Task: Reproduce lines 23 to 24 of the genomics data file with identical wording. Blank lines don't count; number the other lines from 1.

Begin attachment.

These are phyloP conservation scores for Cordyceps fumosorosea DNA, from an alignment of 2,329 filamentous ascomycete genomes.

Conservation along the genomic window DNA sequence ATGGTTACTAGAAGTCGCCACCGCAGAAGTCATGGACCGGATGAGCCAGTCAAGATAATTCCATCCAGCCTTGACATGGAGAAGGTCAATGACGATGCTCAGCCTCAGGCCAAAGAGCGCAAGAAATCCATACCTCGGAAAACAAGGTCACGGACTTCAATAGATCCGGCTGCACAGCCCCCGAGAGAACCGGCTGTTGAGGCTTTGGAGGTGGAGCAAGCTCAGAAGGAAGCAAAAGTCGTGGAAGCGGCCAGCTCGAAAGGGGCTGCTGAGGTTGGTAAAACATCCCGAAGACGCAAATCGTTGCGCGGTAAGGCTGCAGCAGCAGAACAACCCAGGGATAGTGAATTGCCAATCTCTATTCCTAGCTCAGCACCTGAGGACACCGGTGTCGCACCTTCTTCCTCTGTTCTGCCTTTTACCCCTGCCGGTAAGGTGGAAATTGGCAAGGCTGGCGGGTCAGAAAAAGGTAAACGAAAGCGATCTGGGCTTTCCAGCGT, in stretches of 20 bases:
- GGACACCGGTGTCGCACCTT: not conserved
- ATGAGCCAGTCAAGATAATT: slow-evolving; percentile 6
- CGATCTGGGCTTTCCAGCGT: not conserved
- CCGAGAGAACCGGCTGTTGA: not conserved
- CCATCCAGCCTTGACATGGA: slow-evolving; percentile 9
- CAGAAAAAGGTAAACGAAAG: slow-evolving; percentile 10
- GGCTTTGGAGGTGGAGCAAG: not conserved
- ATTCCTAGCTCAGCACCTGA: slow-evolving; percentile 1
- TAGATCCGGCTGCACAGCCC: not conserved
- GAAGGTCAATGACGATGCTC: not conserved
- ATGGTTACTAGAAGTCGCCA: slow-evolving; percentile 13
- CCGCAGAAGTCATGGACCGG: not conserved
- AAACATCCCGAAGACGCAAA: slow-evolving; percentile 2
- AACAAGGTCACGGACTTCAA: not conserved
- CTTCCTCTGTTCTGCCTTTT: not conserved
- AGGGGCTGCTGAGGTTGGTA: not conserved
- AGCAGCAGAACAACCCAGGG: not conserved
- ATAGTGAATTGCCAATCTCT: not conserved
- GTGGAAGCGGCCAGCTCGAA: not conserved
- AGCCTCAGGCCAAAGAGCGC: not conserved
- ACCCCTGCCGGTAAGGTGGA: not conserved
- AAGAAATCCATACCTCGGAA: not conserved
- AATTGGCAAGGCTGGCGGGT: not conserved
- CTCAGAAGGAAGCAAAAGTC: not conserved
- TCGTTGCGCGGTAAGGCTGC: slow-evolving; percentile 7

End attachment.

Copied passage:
- ACCCCTGCCGGTAAGGTGGA: not conserved
- AAGAAATCCATACCTCGGAA: not conserved